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EXO LIFE
New knowledge about the building blocks of life
by Staff Writers
Lund, Sweden (SPX) Sep 06, 2016


The RNR enzyme that the researchers have studied derives from the bacterium pseudomonas aeruginosa, which is associated with nosocomial infections.

A study of an enzyme that helps build and repair DNA in living organisms increases our understanding of how these processes are controlled and how we can use this to combat infections.

Chemists at the Faculty of Science at Lund University in Sweden, together with their colleagues in Umea and Stockholm, have studied the enzyme ribonucleotide reductase, (RNR). By using synchrotron radiation, including at MAX IV Laboratory in Lund, they are able to show the three-dimensional structure of the enzyme and the building blocks of DNA.

They have thereby discovered how the building blocks bind to each other and how this is used to control the function of the enzyme.

The researchers believe that in the future, their results, which are currently at the level of basic research, can contribute to the development of new antibacterial drugs, including drugs that fight nosocomial infection, also known as hospital-acquired infection.

The RNR enzyme that the researchers have studied derives from the bacterium pseudomonas aeruginosa, which is associated with nosocomial infections.

A challenge in the development of drugs against these pathogens is that their enzymes are often similar to ours. If you inhibit the foreign enzyme in order to kill the bacteria, there is always a risk that this will affect the person's own enzymes, which leads to side-effects or even toxicity.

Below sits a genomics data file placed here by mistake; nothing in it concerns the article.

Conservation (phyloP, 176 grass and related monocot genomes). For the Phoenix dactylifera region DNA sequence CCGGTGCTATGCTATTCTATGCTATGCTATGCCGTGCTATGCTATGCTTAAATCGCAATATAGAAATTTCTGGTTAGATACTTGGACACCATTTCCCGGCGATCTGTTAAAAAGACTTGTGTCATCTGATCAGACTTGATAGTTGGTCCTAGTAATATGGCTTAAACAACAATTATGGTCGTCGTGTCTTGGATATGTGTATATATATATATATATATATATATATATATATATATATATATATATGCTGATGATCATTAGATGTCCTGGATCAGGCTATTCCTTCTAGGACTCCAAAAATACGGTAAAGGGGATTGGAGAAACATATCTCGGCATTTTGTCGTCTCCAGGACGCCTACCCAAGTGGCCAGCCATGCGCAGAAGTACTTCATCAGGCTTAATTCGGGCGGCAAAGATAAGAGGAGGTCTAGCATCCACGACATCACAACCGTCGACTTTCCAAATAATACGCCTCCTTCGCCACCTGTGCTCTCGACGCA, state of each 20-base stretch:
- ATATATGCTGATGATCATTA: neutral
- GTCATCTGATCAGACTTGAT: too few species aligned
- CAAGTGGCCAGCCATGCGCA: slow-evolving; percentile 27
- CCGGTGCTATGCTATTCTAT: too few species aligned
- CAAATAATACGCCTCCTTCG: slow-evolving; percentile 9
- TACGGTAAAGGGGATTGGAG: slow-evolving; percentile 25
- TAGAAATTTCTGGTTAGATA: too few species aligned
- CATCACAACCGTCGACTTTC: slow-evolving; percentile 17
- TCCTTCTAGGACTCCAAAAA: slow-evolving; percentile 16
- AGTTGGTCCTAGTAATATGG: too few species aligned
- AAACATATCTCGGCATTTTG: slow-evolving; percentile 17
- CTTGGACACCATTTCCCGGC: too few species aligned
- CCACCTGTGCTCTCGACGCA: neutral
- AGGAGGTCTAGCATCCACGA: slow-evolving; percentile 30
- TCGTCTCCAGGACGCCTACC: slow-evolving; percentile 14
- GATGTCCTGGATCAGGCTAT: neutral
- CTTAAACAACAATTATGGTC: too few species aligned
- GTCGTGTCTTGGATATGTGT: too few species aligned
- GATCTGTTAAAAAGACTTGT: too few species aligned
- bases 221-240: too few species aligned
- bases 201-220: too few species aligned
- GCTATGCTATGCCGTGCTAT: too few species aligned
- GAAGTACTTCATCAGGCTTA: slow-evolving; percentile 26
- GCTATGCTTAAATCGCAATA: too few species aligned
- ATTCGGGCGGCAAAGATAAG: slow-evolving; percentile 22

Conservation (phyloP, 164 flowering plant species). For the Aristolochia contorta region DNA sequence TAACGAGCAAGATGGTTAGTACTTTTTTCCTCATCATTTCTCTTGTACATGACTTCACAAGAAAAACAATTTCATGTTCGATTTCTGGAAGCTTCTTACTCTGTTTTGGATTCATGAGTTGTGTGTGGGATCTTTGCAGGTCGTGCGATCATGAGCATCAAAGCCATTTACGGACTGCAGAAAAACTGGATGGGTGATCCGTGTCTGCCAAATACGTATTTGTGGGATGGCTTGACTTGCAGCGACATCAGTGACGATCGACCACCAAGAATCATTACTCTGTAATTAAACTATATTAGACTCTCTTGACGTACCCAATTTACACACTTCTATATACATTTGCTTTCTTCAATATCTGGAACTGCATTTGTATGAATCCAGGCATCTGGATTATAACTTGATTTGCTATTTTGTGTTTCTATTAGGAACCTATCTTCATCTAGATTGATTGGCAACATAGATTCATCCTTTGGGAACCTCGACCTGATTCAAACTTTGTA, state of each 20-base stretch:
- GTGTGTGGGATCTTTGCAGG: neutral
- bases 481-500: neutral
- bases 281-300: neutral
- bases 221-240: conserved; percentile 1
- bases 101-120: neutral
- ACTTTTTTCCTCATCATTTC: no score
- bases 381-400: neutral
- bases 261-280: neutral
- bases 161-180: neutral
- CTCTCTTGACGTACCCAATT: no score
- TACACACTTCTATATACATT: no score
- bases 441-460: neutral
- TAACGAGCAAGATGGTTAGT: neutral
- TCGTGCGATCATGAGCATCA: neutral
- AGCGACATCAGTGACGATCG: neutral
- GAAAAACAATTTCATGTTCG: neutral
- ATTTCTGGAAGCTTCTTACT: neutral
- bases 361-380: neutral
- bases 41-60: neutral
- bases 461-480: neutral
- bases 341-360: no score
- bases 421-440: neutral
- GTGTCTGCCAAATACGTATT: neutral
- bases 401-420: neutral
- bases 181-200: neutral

"However, we have discovered that the binding of molecules differs greatly between the human enzyme and the bacteria's RNR enzyme, so the risk of side-effects is therefore considerably smaller", says Derek Logan, senior lecturer at the Faculty of Science in Lund.

In the study, the researchers also discovered that RNR from the type of bacteria that causes the sexually transmitted disease chlamydia has the same type of binding to the DNA building blocks.

Therefore, Derek Logan does not rule out the possibility that, in the future, these new findings could lead to a new treatment of chlamydia. However, he predicts that applications in the form of development programs for new drugs are at least ten years into the future.

The research results have been presented in an article in the scientific journal Structure.


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